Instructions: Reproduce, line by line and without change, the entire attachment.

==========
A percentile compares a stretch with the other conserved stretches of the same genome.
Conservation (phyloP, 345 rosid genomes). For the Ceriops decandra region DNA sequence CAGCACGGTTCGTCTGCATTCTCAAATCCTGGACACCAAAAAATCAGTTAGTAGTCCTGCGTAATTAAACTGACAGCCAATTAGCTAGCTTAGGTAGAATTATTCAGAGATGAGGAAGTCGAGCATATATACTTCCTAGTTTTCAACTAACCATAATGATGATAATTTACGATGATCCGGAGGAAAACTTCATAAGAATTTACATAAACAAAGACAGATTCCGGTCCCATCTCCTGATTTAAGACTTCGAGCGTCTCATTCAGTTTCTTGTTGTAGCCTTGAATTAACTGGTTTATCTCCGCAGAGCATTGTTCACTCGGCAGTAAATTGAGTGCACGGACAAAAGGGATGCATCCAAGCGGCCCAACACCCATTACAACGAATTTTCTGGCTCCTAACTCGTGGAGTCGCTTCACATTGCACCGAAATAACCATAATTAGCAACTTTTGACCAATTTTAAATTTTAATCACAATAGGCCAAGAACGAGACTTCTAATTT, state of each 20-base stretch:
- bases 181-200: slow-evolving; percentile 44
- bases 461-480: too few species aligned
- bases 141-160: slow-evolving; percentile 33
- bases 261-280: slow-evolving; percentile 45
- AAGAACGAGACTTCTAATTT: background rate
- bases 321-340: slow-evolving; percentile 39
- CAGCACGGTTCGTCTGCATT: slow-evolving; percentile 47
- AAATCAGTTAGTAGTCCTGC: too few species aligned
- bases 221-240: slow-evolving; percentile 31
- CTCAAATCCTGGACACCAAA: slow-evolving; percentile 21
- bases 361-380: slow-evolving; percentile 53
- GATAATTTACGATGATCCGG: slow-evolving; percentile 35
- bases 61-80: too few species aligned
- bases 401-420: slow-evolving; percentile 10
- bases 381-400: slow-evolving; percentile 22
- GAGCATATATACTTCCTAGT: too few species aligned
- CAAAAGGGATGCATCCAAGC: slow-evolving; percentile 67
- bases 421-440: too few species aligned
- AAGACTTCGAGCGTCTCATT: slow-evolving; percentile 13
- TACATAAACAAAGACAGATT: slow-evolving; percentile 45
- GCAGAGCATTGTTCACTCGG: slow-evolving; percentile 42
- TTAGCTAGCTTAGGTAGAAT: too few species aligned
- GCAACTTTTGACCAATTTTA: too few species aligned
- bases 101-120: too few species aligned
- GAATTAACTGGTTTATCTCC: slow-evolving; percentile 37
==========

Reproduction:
A percentile compares a stretch with the other conserved stretches of the same genome.
Conservation (phyloP, 345 rosid genomes). For the Ceriops decandra region DNA sequence CAGCACGGTTCGTCTGCATTCTCAAATCCTGGACACCAAAAAATCAGTTAGTAGTCCTGCGTAATTAAACTGACAGCCAATTAGCTAGCTTAGGTAGAATTATTCAGAGATGAGGAAGTCGAGCATATATACTTCCTAGTTTTCAACTAACCATAATGATGATAATTTACGATGATCCGGAGGAAAACTTCATAAGAATTTACATAAACAAAGACAGATTCCGGTCCCATCTCCTGATTTAAGACTTCGAGCGTCTCATTCAGTTTCTTGTTGTAGCCTTGAATTAACTGGTTTATCTCCGCAGAGCATTGTTCACTCGGCAGTAAATTGAGTGCACGGACAAAAGGGATGCATCCAAGCGGCCCAACACCCATTACAACGAATTTTCTGGCTCCTAACTCGTGGAGTCGCTTCACATTGCACCGAAATAACCATAATTAGCAACTTTTGACCAATTTTAAATTTTAATCACAATAGGCCAAGAACGAGACTTCTAATTT, state of each 20-base stretch:
- bases 181-200: slow-evolving; percentile 44
- bases 461-480: too few species aligned
- bases 141-160: slow-evolving; percentile 33
- bases 261-280: slow-evolving; percentile 45
- AAGAACGAGACTTCTAATTT: background rate
- bases 321-340: slow-evolving; percentile 39
- CAGCACGGTTCGTCTGCATT: slow-evolving; percentile 47
- AAATCAGTTAGTAGTCCTGC: too few species aligned
- bases 221-240: slow-evolving; percentile 31
- CTCAAATCCTGGACACCAAA: slow-evolving; percentile 21
- bases 361-380: slow-evolving; percentile 53
- GATAATTTACGATGATCCGG: slow-evolving; percentile 35
- bases 61-80: too few species aligned
- bases 401-420: slow-evolving; percentile 10
- bases 381-400: slow-evolving; percentile 22
- GAGCATATATACTTCCTAGT: too few species aligned
- CAAAAGGGATGCATCCAAGC: slow-evolving; percentile 67
- bases 421-440: too few species aligned
- AAGACTTCGAGCGTCTCATT: slow-evolving; percentile 13
- TACATAAACAAAGACAGATT: slow-evolving; percentile 45
- GCAGAGCATTGTTCACTCGG: slow-evolving; percentile 42
- TTAGCTAGCTTAGGTAGAAT: too few species aligned
- GCAACTTTTGACCAATTTTA: too few species aligned
- bases 101-120: too few species aligned
- GAATTAACTGGTTTATCTCC: slow-evolving; percentile 37